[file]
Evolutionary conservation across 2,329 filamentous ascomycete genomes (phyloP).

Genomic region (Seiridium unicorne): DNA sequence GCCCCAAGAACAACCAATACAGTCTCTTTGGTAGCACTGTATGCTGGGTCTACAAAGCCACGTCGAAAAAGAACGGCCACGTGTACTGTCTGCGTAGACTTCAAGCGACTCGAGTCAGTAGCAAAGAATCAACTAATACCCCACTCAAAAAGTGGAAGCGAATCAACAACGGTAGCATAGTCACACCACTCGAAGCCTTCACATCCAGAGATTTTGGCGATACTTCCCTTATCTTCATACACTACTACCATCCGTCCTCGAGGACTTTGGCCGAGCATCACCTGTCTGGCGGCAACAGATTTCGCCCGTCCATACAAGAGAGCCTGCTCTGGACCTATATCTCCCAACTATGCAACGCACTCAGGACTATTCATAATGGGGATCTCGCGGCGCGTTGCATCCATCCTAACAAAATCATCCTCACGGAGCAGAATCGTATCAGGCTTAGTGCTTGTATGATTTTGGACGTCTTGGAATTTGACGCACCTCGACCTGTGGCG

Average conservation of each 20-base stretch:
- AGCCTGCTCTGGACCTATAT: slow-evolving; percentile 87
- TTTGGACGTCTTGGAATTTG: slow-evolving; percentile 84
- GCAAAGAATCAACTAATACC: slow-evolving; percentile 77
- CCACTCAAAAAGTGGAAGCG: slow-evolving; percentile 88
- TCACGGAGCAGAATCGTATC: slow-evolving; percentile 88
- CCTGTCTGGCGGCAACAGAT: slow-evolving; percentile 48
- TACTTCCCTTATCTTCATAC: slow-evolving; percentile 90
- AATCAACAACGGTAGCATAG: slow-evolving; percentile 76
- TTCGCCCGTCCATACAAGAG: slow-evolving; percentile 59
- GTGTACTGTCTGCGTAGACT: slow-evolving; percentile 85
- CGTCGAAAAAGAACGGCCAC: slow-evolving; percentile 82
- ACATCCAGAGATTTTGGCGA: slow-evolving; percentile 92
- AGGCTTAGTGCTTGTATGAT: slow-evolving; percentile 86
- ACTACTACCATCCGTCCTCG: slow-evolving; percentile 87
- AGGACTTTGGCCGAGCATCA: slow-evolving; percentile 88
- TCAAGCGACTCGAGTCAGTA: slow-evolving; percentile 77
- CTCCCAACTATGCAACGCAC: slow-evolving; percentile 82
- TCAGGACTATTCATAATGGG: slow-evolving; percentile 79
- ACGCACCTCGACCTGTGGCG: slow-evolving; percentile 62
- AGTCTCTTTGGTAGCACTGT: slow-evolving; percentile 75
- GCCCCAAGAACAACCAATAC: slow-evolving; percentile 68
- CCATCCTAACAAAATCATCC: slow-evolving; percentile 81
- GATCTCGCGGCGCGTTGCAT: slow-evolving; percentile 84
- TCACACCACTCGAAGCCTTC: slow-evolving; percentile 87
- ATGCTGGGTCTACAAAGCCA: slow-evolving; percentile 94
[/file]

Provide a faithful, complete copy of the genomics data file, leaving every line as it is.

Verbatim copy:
Evolutionary conservation across 2,329 filamentous ascomycete genomes (phyloP).

Genomic region (Seiridium unicorne): DNA sequence GCCCCAAGAACAACCAATACAGTCTCTTTGGTAGCACTGTATGCTGGGTCTACAAAGCCACGTCGAAAAAGAACGGCCACGTGTACTGTCTGCGTAGACTTCAAGCGACTCGAGTCAGTAGCAAAGAATCAACTAATACCCCACTCAAAAAGTGGAAGCGAATCAACAACGGTAGCATAGTCACACCACTCGAAGCCTTCACATCCAGAGATTTTGGCGATACTTCCCTTATCTTCATACACTACTACCATCCGTCCTCGAGGACTTTGGCCGAGCATCACCTGTCTGGCGGCAACAGATTTCGCCCGTCCATACAAGAGAGCCTGCTCTGGACCTATATCTCCCAACTATGCAACGCACTCAGGACTATTCATAATGGGGATCTCGCGGCGCGTTGCATCCATCCTAACAAAATCATCCTCACGGAGCAGAATCGTATCAGGCTTAGTGCTTGTATGATTTTGGACGTCTTGGAATTTGACGCACCTCGACCTGTGGCG

Average conservation of each 20-base stretch:
- AGCCTGCTCTGGACCTATAT: slow-evolving; percentile 87
- TTTGGACGTCTTGGAATTTG: slow-evolving; percentile 84
- GCAAAGAATCAACTAATACC: slow-evolving; percentile 77
- CCACTCAAAAAGTGGAAGCG: slow-evolving; percentile 88
- TCACGGAGCAGAATCGTATC: slow-evolving; percentile 88
- CCTGTCTGGCGGCAACAGAT: slow-evolving; percentile 48
- TACTTCCCTTATCTTCATAC: slow-evolving; percentile 90
- AATCAACAACGGTAGCATAG: slow-evolving; percentile 76
- TTCGCCCGTCCATACAAGAG: slow-evolving; percentile 59
- GTGTACTGTCTGCGTAGACT: slow-evolving; percentile 85
- CGTCGAAAAAGAACGGCCAC: slow-evolving; percentile 82
- ACATCCAGAGATTTTGGCGA: slow-evolving; percentile 92
- AGGCTTAGTGCTTGTATGAT: slow-evolving; percentile 86
- ACTACTACCATCCGTCCTCG: slow-evolving; percentile 87
- AGGACTTTGGCCGAGCATCA: slow-evolving; percentile 88
- TCAAGCGACTCGAGTCAGTA: slow-evolving; percentile 77
- CTCCCAACTATGCAACGCAC: slow-evolving; percentile 82
- TCAGGACTATTCATAATGGG: slow-evolving; percentile 79
- ACGCACCTCGACCTGTGGCG: slow-evolving; percentile 62
- AGTCTCTTTGGTAGCACTGT: slow-evolving; percentile 75
- GCCCCAAGAACAACCAATAC: slow-evolving; percentile 68
- CCATCCTAACAAAATCATCC: slow-evolving; percentile 81
- GATCTCGCGGCGCGTTGCAT: slow-evolving; percentile 84
- TCACACCACTCGAAGCCTTC: slow-evolving; percentile 87
- ATGCTGGGTCTACAAAGCCA: slow-evolving; percentile 94